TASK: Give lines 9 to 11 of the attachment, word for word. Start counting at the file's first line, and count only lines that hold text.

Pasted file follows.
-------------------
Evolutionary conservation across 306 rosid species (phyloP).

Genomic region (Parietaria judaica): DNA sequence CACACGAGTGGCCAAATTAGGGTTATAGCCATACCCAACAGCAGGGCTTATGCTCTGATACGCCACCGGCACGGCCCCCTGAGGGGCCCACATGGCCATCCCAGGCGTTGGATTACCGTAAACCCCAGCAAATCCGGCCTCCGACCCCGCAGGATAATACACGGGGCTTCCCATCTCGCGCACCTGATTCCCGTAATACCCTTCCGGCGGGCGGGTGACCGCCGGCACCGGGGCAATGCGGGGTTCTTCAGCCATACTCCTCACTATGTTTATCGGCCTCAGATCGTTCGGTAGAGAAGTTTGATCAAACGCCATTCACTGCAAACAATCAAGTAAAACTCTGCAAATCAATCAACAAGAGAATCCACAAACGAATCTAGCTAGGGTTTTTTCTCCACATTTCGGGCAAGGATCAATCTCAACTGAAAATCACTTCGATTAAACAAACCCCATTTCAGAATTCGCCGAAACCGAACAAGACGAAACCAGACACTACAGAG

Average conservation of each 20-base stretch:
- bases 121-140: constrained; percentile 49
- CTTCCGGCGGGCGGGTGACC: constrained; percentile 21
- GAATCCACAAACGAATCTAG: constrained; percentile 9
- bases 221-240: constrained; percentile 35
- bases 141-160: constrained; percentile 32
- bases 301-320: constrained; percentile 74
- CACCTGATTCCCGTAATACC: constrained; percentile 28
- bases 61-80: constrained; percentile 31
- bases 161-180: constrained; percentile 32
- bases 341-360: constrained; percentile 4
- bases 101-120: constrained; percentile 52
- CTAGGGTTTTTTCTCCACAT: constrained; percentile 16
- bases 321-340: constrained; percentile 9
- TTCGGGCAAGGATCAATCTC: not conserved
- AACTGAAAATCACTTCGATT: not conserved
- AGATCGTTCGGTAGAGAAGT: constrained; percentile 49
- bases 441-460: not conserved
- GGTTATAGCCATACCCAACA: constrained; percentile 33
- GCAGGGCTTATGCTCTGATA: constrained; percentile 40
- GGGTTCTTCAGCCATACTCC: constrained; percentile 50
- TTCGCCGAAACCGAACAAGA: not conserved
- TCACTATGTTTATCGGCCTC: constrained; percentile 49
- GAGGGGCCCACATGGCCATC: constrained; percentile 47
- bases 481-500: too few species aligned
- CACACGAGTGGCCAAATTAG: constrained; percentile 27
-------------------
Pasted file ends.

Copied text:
- bases 301-320: constrained; percentile 74
- CACCTGATTCCCGTAATACC: constrained; percentile 28
- bases 61-80: constrained; percentile 31